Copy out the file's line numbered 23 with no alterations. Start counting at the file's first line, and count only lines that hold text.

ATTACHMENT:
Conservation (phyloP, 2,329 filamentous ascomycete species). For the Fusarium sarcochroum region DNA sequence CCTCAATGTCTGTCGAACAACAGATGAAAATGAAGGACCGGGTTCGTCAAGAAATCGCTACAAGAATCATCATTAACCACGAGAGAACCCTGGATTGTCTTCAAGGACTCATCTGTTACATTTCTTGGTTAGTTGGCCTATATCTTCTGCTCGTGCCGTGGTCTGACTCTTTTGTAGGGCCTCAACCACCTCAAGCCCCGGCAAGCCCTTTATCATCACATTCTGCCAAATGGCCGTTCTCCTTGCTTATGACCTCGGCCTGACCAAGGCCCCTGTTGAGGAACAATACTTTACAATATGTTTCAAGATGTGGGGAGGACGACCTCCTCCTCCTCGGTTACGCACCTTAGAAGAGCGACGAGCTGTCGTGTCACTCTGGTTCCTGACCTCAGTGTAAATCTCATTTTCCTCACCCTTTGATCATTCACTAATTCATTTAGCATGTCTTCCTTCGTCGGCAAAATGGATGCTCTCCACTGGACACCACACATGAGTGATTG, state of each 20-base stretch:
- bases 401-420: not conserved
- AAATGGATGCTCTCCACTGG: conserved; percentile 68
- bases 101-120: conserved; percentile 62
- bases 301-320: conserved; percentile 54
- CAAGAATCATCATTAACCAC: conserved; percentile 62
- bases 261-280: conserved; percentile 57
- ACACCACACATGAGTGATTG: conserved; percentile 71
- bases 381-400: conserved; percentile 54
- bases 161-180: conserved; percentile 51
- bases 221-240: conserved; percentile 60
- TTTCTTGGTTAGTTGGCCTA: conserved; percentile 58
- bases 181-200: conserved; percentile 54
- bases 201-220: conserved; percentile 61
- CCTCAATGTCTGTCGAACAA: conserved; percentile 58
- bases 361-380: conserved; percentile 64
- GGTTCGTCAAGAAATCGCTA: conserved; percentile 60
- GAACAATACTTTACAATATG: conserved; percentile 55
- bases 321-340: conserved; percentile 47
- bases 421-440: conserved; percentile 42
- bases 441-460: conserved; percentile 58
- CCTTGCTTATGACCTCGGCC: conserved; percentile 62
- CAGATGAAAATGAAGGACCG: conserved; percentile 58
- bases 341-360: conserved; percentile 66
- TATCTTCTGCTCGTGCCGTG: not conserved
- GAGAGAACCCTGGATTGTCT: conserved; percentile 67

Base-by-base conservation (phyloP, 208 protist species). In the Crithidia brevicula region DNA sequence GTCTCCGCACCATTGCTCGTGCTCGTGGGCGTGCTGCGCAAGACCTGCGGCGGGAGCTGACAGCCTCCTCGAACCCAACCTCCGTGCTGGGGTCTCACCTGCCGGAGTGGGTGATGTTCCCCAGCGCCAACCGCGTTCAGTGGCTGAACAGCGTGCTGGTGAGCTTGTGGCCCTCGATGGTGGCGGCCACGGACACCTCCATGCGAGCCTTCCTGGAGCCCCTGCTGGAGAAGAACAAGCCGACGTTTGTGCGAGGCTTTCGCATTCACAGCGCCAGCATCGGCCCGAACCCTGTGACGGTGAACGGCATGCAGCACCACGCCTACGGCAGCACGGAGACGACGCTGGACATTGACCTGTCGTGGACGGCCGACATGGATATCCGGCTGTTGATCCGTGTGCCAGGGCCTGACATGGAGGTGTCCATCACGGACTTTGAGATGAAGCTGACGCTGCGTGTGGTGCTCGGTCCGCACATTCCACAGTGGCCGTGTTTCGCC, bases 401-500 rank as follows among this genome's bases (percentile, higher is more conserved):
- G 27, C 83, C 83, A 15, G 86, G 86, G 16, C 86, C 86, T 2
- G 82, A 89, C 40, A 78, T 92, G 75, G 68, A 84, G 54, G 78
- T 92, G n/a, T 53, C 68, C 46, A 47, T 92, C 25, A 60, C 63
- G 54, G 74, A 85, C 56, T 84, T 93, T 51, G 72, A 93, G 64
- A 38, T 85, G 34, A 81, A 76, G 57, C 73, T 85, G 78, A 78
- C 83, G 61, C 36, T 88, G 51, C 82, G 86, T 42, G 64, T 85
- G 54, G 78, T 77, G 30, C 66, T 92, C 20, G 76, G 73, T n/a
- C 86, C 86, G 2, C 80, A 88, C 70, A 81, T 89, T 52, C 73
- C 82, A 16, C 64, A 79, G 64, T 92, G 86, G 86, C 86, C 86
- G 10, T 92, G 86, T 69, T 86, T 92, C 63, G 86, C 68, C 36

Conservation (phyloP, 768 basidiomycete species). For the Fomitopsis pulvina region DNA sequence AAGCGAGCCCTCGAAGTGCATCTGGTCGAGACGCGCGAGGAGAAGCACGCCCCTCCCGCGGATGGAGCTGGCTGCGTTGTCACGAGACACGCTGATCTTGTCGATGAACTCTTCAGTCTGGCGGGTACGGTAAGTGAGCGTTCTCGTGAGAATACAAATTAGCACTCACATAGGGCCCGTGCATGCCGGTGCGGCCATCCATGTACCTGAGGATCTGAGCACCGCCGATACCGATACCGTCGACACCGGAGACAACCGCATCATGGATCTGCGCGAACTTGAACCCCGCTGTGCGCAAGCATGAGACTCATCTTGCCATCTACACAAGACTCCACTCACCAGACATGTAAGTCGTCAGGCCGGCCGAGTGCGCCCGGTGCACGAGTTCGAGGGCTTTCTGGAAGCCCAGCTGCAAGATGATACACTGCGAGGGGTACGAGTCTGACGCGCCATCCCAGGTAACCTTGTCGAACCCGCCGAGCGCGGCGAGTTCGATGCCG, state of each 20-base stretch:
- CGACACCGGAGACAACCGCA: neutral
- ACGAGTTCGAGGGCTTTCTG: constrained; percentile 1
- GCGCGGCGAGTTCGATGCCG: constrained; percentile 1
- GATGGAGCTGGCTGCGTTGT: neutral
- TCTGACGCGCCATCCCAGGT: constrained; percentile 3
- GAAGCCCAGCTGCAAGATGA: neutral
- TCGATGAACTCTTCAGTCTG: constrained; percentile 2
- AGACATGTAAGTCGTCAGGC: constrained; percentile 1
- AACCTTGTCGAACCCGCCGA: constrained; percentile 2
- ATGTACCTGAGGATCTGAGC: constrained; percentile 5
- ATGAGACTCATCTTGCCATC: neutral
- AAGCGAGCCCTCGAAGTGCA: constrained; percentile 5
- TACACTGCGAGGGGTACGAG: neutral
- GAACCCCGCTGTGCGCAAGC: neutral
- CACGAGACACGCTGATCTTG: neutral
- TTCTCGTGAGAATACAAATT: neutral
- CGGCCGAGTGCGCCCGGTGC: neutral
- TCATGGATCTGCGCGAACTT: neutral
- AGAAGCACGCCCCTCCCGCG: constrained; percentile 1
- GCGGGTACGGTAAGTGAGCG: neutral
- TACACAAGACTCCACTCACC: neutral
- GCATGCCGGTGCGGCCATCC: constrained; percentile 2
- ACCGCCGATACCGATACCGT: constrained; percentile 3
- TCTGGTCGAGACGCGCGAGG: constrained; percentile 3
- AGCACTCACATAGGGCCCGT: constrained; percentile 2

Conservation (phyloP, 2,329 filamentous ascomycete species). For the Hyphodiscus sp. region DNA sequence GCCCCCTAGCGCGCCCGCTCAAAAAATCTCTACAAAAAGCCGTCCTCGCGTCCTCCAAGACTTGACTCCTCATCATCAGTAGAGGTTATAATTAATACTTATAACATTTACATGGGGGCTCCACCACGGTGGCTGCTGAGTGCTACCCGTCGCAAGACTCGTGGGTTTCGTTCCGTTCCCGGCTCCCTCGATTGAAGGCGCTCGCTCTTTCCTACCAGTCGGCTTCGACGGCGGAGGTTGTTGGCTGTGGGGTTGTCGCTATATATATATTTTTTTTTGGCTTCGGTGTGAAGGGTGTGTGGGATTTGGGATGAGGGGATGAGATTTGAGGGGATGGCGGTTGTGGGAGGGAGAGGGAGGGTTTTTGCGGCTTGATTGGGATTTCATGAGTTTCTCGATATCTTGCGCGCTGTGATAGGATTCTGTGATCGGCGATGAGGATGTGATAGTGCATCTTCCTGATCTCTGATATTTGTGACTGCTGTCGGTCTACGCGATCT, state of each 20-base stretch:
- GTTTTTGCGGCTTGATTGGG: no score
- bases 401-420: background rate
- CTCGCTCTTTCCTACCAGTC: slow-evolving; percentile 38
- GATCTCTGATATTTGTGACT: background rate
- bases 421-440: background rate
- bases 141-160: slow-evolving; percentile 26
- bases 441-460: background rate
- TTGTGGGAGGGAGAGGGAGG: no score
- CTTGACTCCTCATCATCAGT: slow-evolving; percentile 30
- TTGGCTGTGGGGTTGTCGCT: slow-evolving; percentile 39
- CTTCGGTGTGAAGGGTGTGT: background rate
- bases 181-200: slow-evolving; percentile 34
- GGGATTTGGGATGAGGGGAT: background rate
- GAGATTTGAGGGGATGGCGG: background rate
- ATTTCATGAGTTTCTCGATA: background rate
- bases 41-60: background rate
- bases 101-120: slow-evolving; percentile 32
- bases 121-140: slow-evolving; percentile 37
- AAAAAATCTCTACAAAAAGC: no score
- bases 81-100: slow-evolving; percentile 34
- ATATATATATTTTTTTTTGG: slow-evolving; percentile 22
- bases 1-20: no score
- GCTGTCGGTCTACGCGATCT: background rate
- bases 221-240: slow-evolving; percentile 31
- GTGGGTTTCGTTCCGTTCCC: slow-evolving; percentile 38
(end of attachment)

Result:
- CAGATGAAAATGAAGGACCG: conserved; percentile 58